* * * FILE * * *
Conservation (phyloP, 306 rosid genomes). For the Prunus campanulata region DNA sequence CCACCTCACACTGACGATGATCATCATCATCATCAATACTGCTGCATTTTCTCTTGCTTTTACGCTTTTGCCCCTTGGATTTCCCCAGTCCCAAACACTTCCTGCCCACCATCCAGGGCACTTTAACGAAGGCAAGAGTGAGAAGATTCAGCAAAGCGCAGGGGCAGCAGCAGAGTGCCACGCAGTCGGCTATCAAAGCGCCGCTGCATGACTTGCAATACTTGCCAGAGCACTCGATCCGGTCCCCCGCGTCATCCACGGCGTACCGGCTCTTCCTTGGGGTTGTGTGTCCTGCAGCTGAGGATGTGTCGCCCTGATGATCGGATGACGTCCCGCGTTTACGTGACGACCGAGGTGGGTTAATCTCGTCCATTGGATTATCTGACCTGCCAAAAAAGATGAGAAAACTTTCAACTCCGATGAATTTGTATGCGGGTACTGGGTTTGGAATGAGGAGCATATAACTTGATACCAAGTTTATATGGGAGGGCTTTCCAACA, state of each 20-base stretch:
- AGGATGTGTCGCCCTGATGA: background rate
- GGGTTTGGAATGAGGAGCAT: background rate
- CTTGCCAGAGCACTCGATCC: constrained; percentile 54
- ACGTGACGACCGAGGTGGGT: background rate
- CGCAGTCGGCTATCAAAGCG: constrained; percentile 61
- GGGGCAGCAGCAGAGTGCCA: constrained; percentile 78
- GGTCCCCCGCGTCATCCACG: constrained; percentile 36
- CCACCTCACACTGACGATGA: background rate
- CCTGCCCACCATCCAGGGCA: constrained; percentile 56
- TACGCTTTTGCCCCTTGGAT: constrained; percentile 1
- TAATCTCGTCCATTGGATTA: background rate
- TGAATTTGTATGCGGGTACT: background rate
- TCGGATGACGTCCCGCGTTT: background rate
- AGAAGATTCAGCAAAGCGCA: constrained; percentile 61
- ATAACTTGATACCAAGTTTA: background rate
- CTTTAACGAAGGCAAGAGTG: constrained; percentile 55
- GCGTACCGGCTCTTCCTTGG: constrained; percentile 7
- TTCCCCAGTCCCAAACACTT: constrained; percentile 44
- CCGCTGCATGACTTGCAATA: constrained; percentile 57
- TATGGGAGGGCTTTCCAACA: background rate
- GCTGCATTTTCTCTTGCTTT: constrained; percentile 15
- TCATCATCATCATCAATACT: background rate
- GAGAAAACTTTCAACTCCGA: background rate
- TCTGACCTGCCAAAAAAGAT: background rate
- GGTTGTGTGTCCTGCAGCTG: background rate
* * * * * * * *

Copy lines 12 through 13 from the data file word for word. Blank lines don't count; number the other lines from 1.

- TAATCTCGTCCATTGGATTA: background rate
- TGAATTTGTATGCGGGTACT: background rate